Children are at risk of poisoning from many common household items and products. Here are some of the most common child poisonings:
- Medications: Over-the-counter and prescription medications can be toxic to children, especially in large amounts. This includes pain relievers, cough and cold medicines, and vitamins.
- Cleaning products: Many household cleaning products contain harsh chemicals that can be poisonous if ingested or inhaled. This includes bleach, ammonia, and drain cleaners.
- Personal care products: Some personal care products, such as perfumes, nail polish remover, and hair dye, can be toxic if ingested or inhaled.
- Plants: Some plants, such as lilies, azaleas, and ivy, can be toxic if ingested by children.
- Pesticides: Insecticides can be toxic if ingested or inhaled by children. These products should be used with caution and stored out of reach.
- Alcohol: Children should never be allowed to consume alcohol, as even small amounts can be toxic.
- Lead: Lead poisoning can occur from ingesting lead-based paint or dust, which is commonly found in older homes.
It’s important to keep these items out of reach of children and to follow proper storage and disposal guidelines. If you suspect your child has been poisoned, call your local poison control center or emergency services immediately.
Here are some first aid poison prevention tips:
- Keep all medicines, household cleaners, and other poisonous substances out of the reach of children. Store them in a locked cabinet or high up out of reach.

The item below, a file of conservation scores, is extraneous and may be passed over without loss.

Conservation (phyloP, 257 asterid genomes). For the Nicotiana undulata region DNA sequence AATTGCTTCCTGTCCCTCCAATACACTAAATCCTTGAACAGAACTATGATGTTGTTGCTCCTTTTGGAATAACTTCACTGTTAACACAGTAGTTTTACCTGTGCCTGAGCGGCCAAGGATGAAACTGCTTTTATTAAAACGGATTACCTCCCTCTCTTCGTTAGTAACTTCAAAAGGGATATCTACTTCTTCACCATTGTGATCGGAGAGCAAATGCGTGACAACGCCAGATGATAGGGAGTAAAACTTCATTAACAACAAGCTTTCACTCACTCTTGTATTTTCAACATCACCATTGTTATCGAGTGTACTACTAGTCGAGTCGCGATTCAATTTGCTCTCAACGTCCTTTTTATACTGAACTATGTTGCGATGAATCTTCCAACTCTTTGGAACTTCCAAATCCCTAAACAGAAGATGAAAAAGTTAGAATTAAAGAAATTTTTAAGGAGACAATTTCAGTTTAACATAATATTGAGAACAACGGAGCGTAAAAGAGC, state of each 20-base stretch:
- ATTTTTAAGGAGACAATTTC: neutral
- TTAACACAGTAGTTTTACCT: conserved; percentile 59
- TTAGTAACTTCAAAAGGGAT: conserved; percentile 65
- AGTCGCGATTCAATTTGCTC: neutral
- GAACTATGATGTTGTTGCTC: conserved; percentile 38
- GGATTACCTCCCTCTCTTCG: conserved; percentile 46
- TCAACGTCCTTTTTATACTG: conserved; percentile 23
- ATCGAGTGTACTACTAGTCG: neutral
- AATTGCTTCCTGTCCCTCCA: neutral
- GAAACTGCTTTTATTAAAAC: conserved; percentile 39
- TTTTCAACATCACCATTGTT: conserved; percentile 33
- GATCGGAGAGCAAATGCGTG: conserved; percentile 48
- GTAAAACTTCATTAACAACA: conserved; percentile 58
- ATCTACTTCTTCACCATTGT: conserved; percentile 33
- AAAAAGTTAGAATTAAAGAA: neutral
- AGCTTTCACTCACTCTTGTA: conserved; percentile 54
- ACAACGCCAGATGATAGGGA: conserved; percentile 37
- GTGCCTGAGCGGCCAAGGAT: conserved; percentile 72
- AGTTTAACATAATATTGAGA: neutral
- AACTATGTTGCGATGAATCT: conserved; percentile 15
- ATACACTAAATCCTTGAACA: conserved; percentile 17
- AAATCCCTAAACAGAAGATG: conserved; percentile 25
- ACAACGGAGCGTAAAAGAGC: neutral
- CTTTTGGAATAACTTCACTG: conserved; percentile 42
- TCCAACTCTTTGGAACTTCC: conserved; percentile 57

- Never transfer poisonous substances to other containers, such as empty soda bottles or milk jugs. This can be confusing and potentially dangerous.
- Always read and follow the directions and warnings on labels of household chemicals, medications, and other products. If you are not sure about the safe use of a product, ask your doctor or pharmacist.
- Never mix cleaning products together, especially bleach and ammonia. This can create toxic fumes.
- If you suspect that someone has been poisoned, call your local poison control center or emergency services immediately.
- Keep the number for poison control handy and accessible. In the United States, the number is 1-800-222-1222.
- Learn the symptoms of poisoning, such as vomiting, dizziness, confusion, and difficulty breathing.
- If you need to dispose of medications or other poisonous substances, follow the proper disposal guidelines. Many communities have drug take-back programs or hazardous waste disposal sites.
By following these tips, you can help prevent poisonings and respond appropriately if an accident occurs. Be sure to take CPR and First Aid training for additional information.